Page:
Danny Pinter's phone hasn't stopped going off in the last few hours.
"The second it got put up on the TV, it just blew up," Pinter said. "It's been it's been a crazy couple hours."
As his name appeared on screen in Indianapolis Colts blue and white at approximately 2:15 p.m. Saturday, the hard work of Pinter, former Ball State offensive lineman, paid off, as he became the 149th overall pick in the 2020 NFL Draft.
He was at his home in South Bend, Indiana, with his parents and sister right there and his brother waiting on standby for a FaceTime call. With the fourth round winding down and the Colts coming up with the third pick of the fifth round, his phone started to ring. It was a call from an Indianapolis area code, and all that went through Pinter's mind was "this is it."
"You wait for that moment, and it's hard to really visualize it before it happens because you're staring at your phone for hours," Pinter said. "It's hard to put into words."
Not only is he excited to stay close to home, Pinter said, but he's also ready to make an impression on the Indianapolis fan base.
"When you talk about football and the NFL in Indiana, it all centers around the Colts," Pinter said. "It's just an awesome culture ... a lot of really good people and it's an awesome fan base. I'm just really thankful to be a part of it."
Pinter is the first Ball State Football player drafted since Jonathan Newsome and Keith Wenning in 2014, the first lineman from Ball State drafted since Robert Brewster in 2009 and the 28th Cardinal draft pick in program history.
Pinter was the 29th offensive lineman taken in this year’s draft as well as the first player from to Mid-American Conference to hear their name called.
Now a Colt, Pinter has the job of protecting quarterback Philip Rivers, who is currently sixth on the NFL’s all-time passing yards list. Pinter said it hasn't quite hit him yet that he will be blocking for "one of the greats."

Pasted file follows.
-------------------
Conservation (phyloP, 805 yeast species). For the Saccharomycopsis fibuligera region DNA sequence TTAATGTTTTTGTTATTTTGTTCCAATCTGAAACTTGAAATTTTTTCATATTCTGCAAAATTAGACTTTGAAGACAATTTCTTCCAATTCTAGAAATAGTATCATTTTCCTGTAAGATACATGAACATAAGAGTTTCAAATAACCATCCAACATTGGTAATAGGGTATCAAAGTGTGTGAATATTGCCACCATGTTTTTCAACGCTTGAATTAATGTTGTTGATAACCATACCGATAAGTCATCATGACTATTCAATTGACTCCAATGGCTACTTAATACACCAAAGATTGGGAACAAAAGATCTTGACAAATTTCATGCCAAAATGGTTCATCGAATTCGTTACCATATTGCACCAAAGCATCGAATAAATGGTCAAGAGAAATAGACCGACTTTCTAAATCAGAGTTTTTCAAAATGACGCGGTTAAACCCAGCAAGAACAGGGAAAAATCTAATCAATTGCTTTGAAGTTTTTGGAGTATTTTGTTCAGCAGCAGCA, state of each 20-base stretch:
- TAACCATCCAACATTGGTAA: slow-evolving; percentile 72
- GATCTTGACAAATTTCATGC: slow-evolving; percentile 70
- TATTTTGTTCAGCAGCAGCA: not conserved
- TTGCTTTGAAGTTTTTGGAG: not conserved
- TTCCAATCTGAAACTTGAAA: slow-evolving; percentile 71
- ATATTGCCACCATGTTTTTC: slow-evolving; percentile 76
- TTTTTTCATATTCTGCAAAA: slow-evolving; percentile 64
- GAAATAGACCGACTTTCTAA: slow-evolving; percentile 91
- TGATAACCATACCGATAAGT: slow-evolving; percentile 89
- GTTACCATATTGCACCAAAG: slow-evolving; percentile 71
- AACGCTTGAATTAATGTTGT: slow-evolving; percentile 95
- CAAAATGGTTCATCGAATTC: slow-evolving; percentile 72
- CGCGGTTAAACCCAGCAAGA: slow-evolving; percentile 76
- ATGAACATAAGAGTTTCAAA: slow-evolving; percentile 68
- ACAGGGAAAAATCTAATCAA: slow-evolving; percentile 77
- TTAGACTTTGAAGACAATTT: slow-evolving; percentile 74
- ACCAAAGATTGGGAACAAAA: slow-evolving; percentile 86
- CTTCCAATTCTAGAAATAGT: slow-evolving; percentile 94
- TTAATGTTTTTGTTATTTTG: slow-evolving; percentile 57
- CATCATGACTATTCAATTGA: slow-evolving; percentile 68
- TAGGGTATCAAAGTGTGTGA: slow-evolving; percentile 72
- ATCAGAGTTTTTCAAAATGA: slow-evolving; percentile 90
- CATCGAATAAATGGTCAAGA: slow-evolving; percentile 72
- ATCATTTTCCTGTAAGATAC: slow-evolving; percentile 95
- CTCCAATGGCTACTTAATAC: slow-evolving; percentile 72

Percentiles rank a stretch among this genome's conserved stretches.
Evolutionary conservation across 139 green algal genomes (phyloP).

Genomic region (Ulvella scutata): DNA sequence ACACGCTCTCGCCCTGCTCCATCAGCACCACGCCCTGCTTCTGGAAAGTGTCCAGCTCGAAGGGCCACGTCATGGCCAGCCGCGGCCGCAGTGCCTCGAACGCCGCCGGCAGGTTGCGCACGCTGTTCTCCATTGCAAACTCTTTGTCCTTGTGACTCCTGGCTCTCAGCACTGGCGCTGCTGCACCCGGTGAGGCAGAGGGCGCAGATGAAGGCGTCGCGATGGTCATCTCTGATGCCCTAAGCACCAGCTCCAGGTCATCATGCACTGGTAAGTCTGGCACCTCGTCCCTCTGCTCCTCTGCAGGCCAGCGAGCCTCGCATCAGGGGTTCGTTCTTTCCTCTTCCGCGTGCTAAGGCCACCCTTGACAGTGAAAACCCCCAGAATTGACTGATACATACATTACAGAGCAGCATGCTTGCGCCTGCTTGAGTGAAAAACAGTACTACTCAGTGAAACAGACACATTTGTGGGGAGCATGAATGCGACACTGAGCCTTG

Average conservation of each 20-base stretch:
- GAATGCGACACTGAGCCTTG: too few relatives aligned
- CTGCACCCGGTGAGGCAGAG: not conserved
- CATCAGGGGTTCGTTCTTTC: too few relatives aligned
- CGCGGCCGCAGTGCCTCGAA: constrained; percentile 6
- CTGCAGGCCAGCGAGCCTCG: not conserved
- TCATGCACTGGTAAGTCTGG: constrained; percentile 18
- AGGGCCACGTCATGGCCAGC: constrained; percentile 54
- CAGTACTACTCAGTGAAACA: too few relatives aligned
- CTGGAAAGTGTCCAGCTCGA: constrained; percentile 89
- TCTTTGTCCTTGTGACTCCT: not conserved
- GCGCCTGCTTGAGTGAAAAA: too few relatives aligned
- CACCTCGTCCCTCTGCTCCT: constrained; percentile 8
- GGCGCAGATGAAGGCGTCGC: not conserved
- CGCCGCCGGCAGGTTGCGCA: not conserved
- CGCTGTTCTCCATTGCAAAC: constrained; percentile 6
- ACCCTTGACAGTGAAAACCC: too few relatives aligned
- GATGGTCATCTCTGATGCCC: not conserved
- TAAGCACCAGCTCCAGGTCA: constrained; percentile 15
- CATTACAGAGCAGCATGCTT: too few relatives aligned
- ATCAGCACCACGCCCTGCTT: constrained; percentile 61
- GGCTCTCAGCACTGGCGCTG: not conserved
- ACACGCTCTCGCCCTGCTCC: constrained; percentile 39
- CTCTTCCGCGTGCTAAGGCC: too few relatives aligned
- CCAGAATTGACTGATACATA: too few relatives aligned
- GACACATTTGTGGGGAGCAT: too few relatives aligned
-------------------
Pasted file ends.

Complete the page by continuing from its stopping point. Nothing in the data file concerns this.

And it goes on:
"When you think about it, he's been doing it the right way for a long time," Pinter said. "To have the chance to block for him and be on the same team as him is something I'm really looking forward to."
On the offensive line, Pinter joins the likes of Anthony Castonzo, Quenton Nelson, Ryan Kelly, Mark Glowinski and Braden Smith. That group started every game for Indianapolis in 2019 — the only group in the NFL to do so. As an incoming rookie, Pinter said he's ready to soak up as much as he can from his new teammates.
"That's definitely my main focus is just to be receptive to any type of information I get that can help me," Pinter said. "I know I'm coming into a great group of guys that are great players and have been doing it for a long time. I'm just really excited to have the chance to learn from them and hopefully become a better player through them."
Players also heading to Indianapolis from this year’s draft include Michael Pittman Jr. from USC, Jonathan Taylor from Wisconsin, Julian Blackmon from Utah and Jacob Eason from Washington.
Pinter’s draft moment came after his performance at the NFL Combine Feb. 27-28, with the highlight of his time in Indianapolis being his running of the second-fastest 40-yard dash of any participating offensive lineman. As the only Ball State Cardinal invited to the combine, he made the most of his opportunity, making the NFL.com All-Combine Team and improving his prospect grade from having a “chance to make the end of a roster or practice squad” to becoming worthy of a “backup or special teamer.”
Pinter started his college career as a tight end at Ball State — the only school that gave him an offer. After redshirting in 2015 and making 11 starts over the next two seasons, Pinter made a position change to offensive line, where he stayed for his final two years of eligibility.
The switch panned out, as he went on to start the next 24 games and earn All-Mid-American Conference First Team honors as a senior — the first Cardinal to do so since 2013. He also won the John Magnabosco Award in 2019, given to the team’s most outstanding player.
Pinter said he can't thank all the coaches and teammates he's had over the last five years at Ball State enough for helping him get to where he is today.
"Ball State means everything to me. I know I wouldn't be at this point without them," Pinter said. "To have the chance to represent them, especially in the NFL, is something that I take a lot of pride in."
After the draft, Pinter said, he doesn't know what his next step is, but he does know how he's going to approach it, and it's nothing new to him.
"Same thing — just sticking to hard work and being a competitor," Pinter said. "That's certainly something that hasn't changed for me, and I don't plan on changing that. Whatever the next steps are, I'm just going to approach them with as much hard work and work ethic as I can."